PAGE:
Atop a glacier-etched bowl called "7th Heaven," the view beyond our ski tips is a diorama of the divine: The power of the Earth in uplifted rock, the power of water and ice in the sculpting of the land, and the power of human experience in our anticipated descent — connection and sensation we'll take to the bank. Before us an ocean of mountains ripple towards the storm-lashed Pacific, trailing a nexus of rivers limned by verdant valleys. Raw beauty, unsullied by anything.
The tenure of Northern Escape Heliskiing, in fact, is one of the jewels in a crown of recreational tourism worn by Terrace, British Columbia. Yet though we've made a half-dozen life-affirming powder runs in this basin, on each lift of the chopper I've seen not only the snowy ridges and vast forests of a northern playground, but oil pooling in the valleys, and a thick, menacing line drawn across the mountains as if with magic marker. I have heard the sirens of emergency vehicles rushing toward something they know they are powerless to either repair or reverse. I have seen fishing boats bobbing morosely on an oil-slicked sea. And I have seen headlines — a told-you-so litany of what should have been apparent from the start. A classic arc of human folly.
Today is the 24th anniversary of the Exxon Valdez disaster, and it has not gone unnoticed in our group.
Einstein defined insanity as doing the same thing over and over and expecting different results. Thus considered, no greater deterrent exists to the insanity of leviathan supertankers brimming with toxic tar-sands crude blundering through stormy, labyrinthine marine passages than the folly and fate in similar waters of a much smaller vessel.
On 24 March 1989, the Exxon Valdez infamously ran aground in Alaska's Prince William Sound, devastating one of the world's richest marine ecosystems with 11 million gallons of crude oil. The slick stretched 1,000 km into the ocean and contaminated 2,400 km of shoreline. A half million birds and billions of salmon, trout and herring died outright. A quarter century later and severe problems persist, including lasting damage to critical fish-spawning habitat. Oil that lingers deep in the matrices of intertidal zones means shellfish and herring stocks won't recover in our lifetimes, and predators like sea lions, killer whales, and seabirds reliant on them will continue to decline due to reproductive failure, genetic damage, skeletal deformity, lowered growth, liver damage, eye tumor, and brain lesions.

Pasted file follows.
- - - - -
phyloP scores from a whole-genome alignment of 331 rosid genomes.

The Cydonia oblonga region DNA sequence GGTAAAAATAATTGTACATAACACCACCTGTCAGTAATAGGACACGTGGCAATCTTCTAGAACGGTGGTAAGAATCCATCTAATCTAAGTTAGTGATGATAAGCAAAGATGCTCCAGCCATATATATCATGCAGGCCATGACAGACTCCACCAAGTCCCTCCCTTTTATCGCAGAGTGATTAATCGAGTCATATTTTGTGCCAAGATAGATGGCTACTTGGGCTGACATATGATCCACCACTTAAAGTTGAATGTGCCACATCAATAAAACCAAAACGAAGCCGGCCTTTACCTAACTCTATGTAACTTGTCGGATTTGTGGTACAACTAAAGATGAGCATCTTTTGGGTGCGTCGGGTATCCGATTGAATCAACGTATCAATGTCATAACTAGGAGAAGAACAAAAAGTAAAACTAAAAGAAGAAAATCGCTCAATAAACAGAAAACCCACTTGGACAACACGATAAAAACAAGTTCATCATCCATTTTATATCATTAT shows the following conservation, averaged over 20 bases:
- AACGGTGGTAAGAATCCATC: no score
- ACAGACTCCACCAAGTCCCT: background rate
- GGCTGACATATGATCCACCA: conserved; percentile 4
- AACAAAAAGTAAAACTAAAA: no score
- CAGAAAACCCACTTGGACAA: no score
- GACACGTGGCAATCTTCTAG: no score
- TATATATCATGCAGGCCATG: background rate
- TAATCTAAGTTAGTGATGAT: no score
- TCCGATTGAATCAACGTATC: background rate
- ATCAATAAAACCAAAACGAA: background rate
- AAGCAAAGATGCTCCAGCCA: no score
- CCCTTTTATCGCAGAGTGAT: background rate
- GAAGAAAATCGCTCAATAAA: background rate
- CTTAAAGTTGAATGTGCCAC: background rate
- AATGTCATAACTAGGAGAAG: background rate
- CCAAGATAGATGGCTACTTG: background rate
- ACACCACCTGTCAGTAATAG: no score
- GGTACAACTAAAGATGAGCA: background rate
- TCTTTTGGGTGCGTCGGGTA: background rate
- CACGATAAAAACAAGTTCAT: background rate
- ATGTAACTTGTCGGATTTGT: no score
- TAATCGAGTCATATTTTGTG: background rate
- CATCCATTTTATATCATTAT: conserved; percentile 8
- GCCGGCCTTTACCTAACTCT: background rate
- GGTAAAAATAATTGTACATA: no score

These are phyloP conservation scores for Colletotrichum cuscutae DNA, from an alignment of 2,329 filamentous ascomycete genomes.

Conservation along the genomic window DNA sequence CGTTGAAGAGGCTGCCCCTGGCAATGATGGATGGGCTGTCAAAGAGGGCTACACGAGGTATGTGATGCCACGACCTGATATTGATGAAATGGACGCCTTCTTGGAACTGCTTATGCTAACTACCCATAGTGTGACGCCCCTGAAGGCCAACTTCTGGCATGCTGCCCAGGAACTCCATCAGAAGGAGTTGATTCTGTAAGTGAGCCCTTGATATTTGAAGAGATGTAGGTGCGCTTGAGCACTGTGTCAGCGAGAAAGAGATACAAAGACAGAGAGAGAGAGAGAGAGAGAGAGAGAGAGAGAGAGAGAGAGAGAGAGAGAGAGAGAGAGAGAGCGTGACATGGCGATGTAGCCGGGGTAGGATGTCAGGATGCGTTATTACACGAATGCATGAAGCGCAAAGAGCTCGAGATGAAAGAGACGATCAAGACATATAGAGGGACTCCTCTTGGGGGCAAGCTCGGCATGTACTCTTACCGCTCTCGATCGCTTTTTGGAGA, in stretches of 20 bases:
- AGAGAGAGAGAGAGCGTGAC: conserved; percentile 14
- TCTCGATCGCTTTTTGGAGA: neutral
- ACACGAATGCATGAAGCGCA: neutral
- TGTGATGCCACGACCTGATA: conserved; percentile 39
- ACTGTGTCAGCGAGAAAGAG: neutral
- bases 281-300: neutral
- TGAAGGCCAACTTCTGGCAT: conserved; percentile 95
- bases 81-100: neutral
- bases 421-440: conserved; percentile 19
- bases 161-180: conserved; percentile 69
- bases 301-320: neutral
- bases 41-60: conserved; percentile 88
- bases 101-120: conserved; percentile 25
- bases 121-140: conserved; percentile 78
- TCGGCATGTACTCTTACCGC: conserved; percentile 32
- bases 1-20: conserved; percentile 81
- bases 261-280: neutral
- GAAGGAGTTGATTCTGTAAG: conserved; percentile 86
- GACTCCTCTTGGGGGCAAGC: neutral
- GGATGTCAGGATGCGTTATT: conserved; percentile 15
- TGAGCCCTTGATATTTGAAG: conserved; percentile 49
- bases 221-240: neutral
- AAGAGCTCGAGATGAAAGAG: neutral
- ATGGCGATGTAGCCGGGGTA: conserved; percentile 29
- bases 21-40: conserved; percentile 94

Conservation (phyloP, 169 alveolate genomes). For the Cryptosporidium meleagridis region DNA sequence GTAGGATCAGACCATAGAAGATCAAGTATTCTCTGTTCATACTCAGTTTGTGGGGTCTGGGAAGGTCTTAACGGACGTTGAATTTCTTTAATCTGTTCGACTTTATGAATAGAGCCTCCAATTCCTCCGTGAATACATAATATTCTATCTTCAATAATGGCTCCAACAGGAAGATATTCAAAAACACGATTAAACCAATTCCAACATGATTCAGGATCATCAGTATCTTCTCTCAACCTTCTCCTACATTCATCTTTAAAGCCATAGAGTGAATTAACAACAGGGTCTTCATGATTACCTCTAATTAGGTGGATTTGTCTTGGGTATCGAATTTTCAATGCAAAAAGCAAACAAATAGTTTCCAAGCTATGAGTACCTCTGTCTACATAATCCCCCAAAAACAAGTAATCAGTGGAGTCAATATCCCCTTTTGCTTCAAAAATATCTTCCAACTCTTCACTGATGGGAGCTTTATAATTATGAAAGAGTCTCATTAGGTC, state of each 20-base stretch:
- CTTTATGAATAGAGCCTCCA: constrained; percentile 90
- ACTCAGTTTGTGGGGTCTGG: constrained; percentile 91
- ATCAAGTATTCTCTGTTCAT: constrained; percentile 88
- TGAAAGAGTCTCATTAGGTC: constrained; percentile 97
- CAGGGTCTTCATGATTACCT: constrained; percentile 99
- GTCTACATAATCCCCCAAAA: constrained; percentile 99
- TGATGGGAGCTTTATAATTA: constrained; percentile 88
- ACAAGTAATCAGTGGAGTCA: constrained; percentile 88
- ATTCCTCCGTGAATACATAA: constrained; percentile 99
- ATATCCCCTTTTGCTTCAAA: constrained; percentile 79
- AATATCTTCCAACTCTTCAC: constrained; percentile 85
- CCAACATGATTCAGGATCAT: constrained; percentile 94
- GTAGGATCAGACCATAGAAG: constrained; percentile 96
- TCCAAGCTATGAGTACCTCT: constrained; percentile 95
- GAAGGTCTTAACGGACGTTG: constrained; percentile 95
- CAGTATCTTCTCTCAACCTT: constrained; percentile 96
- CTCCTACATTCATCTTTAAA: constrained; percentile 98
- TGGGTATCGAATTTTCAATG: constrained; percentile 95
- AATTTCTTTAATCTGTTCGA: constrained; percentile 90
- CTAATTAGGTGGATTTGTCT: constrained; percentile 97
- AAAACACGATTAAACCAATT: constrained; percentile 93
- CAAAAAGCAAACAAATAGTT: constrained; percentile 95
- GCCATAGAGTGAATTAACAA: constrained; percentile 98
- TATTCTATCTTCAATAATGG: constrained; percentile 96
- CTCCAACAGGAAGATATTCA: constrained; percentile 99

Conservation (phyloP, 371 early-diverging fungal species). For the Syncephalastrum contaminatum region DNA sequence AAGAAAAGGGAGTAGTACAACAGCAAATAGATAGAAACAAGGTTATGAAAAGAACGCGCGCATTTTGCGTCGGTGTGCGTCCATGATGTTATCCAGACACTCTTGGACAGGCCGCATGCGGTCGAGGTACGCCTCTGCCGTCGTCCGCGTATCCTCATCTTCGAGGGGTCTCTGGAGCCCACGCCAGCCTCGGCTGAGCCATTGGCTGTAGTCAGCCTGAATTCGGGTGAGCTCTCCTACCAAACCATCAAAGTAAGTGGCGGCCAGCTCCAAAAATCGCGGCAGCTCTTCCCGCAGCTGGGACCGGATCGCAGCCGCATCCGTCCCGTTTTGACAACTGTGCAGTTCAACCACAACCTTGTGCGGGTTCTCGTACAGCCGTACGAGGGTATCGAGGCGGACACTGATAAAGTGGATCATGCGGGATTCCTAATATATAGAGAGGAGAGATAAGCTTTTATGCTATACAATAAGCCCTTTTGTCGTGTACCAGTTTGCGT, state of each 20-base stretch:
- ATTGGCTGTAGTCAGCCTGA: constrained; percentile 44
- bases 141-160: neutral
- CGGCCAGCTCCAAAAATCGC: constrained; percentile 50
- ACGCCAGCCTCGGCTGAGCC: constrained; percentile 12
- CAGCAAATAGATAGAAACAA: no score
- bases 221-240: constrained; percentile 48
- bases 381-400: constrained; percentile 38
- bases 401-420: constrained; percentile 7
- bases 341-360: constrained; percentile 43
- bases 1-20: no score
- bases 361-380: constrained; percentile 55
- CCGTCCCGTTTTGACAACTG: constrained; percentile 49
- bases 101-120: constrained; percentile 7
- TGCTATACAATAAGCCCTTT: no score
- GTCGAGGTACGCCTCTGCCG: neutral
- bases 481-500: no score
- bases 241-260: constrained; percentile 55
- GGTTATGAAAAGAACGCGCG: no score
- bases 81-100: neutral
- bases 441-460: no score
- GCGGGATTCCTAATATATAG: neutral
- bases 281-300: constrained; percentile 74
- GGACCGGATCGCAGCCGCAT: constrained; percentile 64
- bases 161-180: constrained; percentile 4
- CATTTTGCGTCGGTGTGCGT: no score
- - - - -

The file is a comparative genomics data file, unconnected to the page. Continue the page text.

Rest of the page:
While the supertanker scenario is the kind of certifiably mad hubris possible only in the energy sector, it pales beside a further insanity of the proposed Enbridge Northern Gateway (ENG) project that spawned it: twin pipelines extending 1,177 km from Bruderheim, Alberta, to Kitimat, B.C., and the wild, unpredictable territory they would traverse. A pipeline that industry, the federal government — and an increasingly deceitful B.C. provincial government — seems bent on pushing through despite overwhelming opposition.
"They can't put supertankers on this coast," Steve, our van driver, said on the 20-minute ride from Terrace airport on the night we'd arrived. "Politicians don't understand that there's simply no way to make it safe. I've sailed Hecate Strait many times. Waves get so big and the strait is so shallow that the ocean bottom is exposed between them."
On our last run that day, guide Yvan Sabourin leads the group down "Family Affair," a lengthy, Euro-style descent that begins on a corniced ridge before lolling down a glacial tongue and into a winding valley. Rounding corners prescribed by towering flutes of rock you expect a town to materialize at any moment. But this isn't Europe. Only peaks, walls, waterfalls, and trees; a metric of in-charge wilderness.
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